Unallocated/Uncommitted - 10
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« Reply #367 on: April 09, 2012, 02:34:36 pm »
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The Santorum campaign is trying to get Texas to change to WTA, but it's unlikely that the Texas GOP would agree to that, and less likely that the RC would grant Texas the necessary waiver to change their delegate allocation rules this late in the game:

http://firstread.msnbc.msn.com/_news/2012/04/05/11041257-is-texas-looking-to-change-its-delegate-rules-to-help-santorum

The RNC waiver would be a formality at this point. Do you really think they would want to maintain the appearance of grossly favoring Romney yet one more time?

Texas has been WTA. The only reason it was not WTA this time is the fact that RNC rules disallowed a WTA primary in March. Since the Courts pushed the primary date past the date that WTA primaries could occur, the basic presumption would be that Texas would switch back.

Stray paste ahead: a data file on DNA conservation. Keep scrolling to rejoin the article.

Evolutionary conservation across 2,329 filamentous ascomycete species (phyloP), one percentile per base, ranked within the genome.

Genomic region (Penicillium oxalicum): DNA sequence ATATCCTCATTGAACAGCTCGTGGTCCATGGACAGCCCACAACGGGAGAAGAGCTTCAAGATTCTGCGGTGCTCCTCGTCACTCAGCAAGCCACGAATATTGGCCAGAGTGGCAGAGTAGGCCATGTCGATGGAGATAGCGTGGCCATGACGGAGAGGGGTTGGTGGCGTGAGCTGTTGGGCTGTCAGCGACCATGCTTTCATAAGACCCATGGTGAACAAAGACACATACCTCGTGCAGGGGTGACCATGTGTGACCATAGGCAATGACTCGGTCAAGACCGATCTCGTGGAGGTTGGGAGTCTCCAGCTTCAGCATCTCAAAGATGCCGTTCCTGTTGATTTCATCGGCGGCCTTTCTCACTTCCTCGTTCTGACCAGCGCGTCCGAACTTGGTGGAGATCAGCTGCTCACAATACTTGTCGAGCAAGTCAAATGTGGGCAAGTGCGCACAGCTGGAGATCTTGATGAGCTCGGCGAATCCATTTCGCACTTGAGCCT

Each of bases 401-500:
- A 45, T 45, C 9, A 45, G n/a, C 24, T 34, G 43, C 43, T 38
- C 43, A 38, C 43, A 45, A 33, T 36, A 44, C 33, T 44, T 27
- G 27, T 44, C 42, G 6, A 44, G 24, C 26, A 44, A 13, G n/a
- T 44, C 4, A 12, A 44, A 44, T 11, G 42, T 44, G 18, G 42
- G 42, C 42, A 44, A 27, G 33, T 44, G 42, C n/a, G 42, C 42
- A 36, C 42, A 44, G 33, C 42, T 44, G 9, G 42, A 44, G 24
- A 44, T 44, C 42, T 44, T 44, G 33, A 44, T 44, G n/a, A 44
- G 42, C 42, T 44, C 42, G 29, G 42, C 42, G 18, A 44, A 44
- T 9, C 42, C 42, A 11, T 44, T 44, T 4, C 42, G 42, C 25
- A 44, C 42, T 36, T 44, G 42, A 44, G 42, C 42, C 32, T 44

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« Reply #368 on: April 09, 2012, 02:38:25 pm »
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A change in the delegate selection process this late in the game is very expressly against RNC rules.  While a vote at the convention itself (excluding Texas' delegates) could overturn that, there's no way that, if Texas were the deciding factor in stopping a Romney majority, that the vote would pass on the floor.

Unless, the party bosses decided stopping Romney was in their best interests.
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« Reply #369 on: April 10, 2012, 02:58:35 am »
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Your caucus estimates are way off and favoring Romney while underestimating Paul.  There's nothing conservative about them.